Though it was just announced last week, people are talking about Bouffalo Labs’ BL808 like it’s a Symmetric Multi Processing (SMP) system. (This is the chip used in Pine64’s SBC called Ox64.) I just don’t see that happening. The opcodes for 32 and 64-bit encodings of RISC-V are quite similar, which is why so much code to run on both is the same except for those #defines for SW/SD and LW/LD you see in all the programs meant to run on both. The attached program snippet shows a trivial example of a needed change to preserve sign extension.
It was a known and conscious decision that the RV32 and RV64 RISC-V opcodes are encoded differently and are NOT compatible. This was a known difference from systems like x86 where 8086->Xeon source and binaries all have reasonable(ish) source and binary compatibility. Even proposals to address this before there was an installed base were dismissed. See quotes like “For embedded systems, it’s hard to see why running RV32 binaries on RV64 systems is compelling.”, yet BL808 is a compelling case that really blurs the lines between an MCU and a CPU.
I’m not sure (yet) how address space in BL808 will work, but it’s likely that there will be a way to compile/link RV32 and RV64 objects or executables together for the upload case and have the primary processor point the secondary processor(s) to the other segments using different encodings. It’s likely that RV32 and RV64 address spaces and text segments will remain relatively isolated with a yarn fence between them, and assigned to different tasks with different stacks and “process spaces” even if they’re not processes in the UNIX sense.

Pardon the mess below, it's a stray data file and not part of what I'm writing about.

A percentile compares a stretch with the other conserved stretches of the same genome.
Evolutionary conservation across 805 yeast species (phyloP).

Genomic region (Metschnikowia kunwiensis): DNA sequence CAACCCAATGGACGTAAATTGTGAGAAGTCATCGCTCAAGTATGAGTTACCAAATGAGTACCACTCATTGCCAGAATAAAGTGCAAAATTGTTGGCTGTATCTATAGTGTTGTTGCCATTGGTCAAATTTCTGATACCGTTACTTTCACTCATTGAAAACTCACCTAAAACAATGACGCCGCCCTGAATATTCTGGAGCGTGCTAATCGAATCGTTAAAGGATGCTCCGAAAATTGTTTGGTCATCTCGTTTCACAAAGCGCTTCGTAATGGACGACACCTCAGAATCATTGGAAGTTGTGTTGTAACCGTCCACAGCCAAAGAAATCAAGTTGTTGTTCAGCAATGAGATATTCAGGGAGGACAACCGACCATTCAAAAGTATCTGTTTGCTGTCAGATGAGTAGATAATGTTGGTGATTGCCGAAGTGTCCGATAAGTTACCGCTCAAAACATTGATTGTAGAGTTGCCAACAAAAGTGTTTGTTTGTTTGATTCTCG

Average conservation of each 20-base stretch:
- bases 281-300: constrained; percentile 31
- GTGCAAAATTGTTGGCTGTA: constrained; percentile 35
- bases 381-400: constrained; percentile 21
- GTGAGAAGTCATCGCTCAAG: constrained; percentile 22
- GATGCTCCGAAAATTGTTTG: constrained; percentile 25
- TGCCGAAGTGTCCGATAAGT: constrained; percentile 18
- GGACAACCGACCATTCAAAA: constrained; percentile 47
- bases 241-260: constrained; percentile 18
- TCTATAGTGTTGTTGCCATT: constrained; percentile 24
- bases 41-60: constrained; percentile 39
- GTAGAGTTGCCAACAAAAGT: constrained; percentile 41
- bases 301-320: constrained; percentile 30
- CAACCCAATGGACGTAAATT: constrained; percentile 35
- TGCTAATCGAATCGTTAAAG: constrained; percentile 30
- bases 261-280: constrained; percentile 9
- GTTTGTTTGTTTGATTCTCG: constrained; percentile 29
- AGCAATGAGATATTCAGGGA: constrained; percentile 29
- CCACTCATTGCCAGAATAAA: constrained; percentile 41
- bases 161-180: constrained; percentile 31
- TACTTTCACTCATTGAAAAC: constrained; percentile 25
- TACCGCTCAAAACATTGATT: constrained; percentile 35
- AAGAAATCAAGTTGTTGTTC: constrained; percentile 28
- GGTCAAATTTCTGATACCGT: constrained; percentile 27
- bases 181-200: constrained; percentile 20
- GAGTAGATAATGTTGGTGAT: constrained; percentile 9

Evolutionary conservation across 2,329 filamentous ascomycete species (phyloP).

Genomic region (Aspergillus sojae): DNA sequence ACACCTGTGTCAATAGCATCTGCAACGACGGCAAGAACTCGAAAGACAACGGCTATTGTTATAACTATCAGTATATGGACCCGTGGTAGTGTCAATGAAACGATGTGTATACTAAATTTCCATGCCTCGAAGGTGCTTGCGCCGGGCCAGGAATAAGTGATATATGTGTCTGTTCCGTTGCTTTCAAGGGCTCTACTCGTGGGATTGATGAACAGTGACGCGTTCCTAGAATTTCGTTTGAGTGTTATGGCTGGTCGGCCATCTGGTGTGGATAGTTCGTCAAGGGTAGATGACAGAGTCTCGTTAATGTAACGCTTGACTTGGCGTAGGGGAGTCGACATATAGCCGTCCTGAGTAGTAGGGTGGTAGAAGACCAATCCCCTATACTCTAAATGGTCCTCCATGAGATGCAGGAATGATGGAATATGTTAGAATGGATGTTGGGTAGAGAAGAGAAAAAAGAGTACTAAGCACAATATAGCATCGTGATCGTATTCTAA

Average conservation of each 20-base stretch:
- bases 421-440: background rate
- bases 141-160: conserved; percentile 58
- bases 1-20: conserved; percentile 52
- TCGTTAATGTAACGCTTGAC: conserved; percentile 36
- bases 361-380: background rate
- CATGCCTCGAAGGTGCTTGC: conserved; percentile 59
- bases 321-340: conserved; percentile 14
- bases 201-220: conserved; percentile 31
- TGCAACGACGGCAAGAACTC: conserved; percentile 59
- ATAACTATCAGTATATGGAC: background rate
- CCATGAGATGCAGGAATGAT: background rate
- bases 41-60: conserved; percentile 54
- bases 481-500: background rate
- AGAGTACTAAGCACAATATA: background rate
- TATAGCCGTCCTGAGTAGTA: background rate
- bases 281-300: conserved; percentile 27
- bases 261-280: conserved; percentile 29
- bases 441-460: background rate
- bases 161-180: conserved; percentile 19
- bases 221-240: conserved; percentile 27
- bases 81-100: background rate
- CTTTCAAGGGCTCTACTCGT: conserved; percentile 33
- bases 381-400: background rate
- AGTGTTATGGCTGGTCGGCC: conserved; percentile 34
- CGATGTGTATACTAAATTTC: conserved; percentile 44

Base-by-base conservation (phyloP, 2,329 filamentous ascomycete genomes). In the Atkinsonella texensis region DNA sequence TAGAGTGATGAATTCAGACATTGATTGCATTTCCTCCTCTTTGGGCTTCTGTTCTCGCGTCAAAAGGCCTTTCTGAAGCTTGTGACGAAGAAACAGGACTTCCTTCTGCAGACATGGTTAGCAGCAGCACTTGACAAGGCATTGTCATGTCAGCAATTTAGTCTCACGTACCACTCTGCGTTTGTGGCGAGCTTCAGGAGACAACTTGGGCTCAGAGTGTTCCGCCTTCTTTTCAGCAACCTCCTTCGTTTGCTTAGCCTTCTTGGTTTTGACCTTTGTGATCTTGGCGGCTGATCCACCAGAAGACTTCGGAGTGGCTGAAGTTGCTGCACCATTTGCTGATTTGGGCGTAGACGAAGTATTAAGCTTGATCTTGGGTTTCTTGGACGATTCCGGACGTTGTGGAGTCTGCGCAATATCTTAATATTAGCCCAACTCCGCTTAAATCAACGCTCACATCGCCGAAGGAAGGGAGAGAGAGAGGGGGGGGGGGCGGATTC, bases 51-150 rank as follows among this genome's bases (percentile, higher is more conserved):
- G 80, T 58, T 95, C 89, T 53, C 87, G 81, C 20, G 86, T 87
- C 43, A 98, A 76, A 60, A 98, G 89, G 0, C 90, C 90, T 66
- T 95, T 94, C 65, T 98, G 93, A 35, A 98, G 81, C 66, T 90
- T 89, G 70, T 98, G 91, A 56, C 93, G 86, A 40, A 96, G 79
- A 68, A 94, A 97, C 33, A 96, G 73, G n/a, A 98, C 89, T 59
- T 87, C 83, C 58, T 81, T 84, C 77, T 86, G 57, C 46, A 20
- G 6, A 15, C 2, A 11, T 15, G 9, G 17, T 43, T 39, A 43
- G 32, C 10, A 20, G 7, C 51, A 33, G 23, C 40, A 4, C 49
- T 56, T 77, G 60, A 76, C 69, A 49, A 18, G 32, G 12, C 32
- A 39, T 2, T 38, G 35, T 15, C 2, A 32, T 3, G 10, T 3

I just don’t think that the equivalent of do_runrun() or run_queue() that picks the next task off the scheduler and finds the next task is going to be deciding whether to run any given task on the primary or a secondary core. The cores, beyond their obvious capability and clock speed differences, just plain aren’t compatible enough for that.
I suspect we’ll think of this system more like M1 with dedicated coprocessors. You’ll likely spin up a coprocessor that does, say, MPEG encoding and communicates with the Big Computer via DMA or shared memory queues or something. It’s even possible that the big and little cores may run the “same” operating system, say Nuttx, built in different ways and communicating via message queues or fifos or other established IPC mechanisms.
May you live in interesting times, indeed!
 A weak enforcement.
➜ blisp git:(master) ✗ cat x.s main: li a0, 0x1234 ret
➜ blisp git:(master) ✗ riscv64-unknown-elf-gcc -mabi=ilp32 -march=rv32g -c -s x.s && riscv64-unknown-elf-objdump --disassemble x.o x.o: file format elf32-littleriscv Disassembly of section .text: 00000000 <main>: 0: 00001537 lui a0,0x1 4: 23450513 addi a0,a0,564 # 1234 <main+0x1234> 8: 00008067 ret
➜ blisp git:(master) ✗ riscv64-unknown-elf-gcc -mabi=lp64 -march=rv64g -c -s x.s && riscv64-unknown-elf-objdump --disassemble x.o x.o: file format elf64-littleriscv Disassembly of section .text: 0000000000000000 <main>: 0: 00001537 lui a0,0x1 4: 2345051b addiw a0,a0,564 # Note THIS OPCODE IS DIFFERENT! 8: 00008067 ret